The Lack of Intelligence Portrayed by Women

In: English and Literature

Submitted By nduff6
Words 593
Pages 3
Nicole Duffy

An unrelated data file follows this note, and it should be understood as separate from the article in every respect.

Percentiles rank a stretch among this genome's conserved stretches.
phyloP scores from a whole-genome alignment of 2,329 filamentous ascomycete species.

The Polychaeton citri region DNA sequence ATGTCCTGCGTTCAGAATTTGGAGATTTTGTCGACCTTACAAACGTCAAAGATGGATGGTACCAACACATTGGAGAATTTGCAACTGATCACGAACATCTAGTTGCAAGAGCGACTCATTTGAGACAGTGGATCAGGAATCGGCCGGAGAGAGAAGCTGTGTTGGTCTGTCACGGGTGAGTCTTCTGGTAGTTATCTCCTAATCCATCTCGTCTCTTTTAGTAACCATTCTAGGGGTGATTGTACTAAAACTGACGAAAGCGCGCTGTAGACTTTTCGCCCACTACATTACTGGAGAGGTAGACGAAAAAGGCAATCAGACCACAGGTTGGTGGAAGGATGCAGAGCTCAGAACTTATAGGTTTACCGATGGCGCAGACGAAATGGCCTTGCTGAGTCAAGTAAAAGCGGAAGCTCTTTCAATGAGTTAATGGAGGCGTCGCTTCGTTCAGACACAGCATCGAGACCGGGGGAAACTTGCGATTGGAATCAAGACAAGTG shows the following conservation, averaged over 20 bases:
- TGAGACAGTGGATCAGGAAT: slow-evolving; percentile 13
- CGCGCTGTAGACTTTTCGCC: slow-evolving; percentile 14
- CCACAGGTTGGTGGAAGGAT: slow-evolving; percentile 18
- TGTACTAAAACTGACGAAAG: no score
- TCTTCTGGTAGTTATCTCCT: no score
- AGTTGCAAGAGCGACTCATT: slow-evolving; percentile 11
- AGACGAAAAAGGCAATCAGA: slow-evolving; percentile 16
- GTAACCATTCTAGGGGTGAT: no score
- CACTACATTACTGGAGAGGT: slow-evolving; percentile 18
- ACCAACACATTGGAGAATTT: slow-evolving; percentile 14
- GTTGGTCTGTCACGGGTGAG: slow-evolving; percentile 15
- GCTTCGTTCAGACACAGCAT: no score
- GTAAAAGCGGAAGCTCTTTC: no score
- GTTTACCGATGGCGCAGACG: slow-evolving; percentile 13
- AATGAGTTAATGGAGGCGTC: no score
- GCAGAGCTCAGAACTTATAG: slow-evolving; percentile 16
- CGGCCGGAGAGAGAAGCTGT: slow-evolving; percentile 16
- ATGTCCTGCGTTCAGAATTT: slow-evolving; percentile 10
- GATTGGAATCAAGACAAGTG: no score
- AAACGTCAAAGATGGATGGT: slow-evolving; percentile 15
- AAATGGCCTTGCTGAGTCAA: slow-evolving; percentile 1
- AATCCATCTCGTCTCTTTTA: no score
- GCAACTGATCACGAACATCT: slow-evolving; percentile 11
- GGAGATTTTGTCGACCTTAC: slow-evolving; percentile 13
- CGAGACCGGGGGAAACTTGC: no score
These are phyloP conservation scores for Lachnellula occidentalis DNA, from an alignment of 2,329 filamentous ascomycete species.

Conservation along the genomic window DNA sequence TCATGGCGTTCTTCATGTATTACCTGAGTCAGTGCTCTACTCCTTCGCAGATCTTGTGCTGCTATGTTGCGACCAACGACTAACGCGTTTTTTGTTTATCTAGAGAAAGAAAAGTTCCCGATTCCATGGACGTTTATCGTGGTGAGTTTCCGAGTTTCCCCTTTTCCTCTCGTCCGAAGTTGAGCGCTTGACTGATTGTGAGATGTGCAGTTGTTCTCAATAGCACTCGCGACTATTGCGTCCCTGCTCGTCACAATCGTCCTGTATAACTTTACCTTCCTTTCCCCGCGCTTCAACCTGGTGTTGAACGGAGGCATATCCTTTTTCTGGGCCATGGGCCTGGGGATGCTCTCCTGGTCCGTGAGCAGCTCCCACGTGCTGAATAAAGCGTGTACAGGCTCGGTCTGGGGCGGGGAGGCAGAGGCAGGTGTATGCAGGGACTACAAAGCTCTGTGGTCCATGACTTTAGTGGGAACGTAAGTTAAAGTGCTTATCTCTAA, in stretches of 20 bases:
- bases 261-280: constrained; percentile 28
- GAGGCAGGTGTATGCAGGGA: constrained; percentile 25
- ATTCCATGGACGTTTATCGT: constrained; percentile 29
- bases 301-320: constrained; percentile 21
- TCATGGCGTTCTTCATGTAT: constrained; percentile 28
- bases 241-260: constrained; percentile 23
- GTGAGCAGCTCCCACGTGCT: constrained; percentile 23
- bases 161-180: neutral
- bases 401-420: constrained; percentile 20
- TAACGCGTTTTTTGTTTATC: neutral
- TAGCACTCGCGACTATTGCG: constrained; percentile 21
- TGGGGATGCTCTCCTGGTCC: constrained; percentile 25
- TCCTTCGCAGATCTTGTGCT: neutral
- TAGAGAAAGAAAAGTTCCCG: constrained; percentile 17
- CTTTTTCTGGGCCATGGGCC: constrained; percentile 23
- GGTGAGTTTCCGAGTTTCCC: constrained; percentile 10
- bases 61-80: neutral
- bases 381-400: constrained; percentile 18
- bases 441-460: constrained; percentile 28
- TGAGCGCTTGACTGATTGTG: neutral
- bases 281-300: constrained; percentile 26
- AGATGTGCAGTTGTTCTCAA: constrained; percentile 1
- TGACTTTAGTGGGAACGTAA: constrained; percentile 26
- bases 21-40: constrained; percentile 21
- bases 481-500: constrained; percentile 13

The Lack of Intelligence Portrayed by Women The idea of intelligence didn’t arise until the mid 17th century, developing into a more dominant concept during the 18th century. With intelligence being an unfamiliar concept, writers were able to take the topic in whatever direction they perceived it as. Contrasts between men and women’s intelligence became evident in many different works of literature. Defoe, Hatwood, Pope, and Swift all wrote stories that suggest women acquire a lessoned value of intelligence than men. Each author depicts the lack of intelligence that women possess in various ways, giving multiple examples of why women were considered the more fragile sex during this time period. Each author depicts the lack of intelligence that women possess in various ways. Alexander Pope’s, The Rape of Lock illustrates the absence of intelligence in women by making the main character, Belinda, obsessed with her physical appearance. Belinda is completely aware of her beauty and rather than paying no attention to it, she constantly exerts her vanity. At one point in the story, a lock of her hair is cut off. “And screams of horror rend the affrighted skies./ not louder shrieks to putting heaven are cast (156-157). Belinda’s reaction is so preposterous that the loss of her hair is compared to death. Belinda is too consumed in the idea of being perceived as someone beautiful, to care about the judgement of others based on other aspects, such as her personality. C.F. Goody writes, “It is by appearances that we judge others, they judge us and mutual recognition or misrecognition occurs. Intelligence is one such form of mutual (mis)recognition” (63). Rather than allowing people to see who she really is, she makes the mistake of being identified as the only thing she cares about, a beautiful woman. Jonathan Swift’s, “The Lady’s Dressing Room,” is…...

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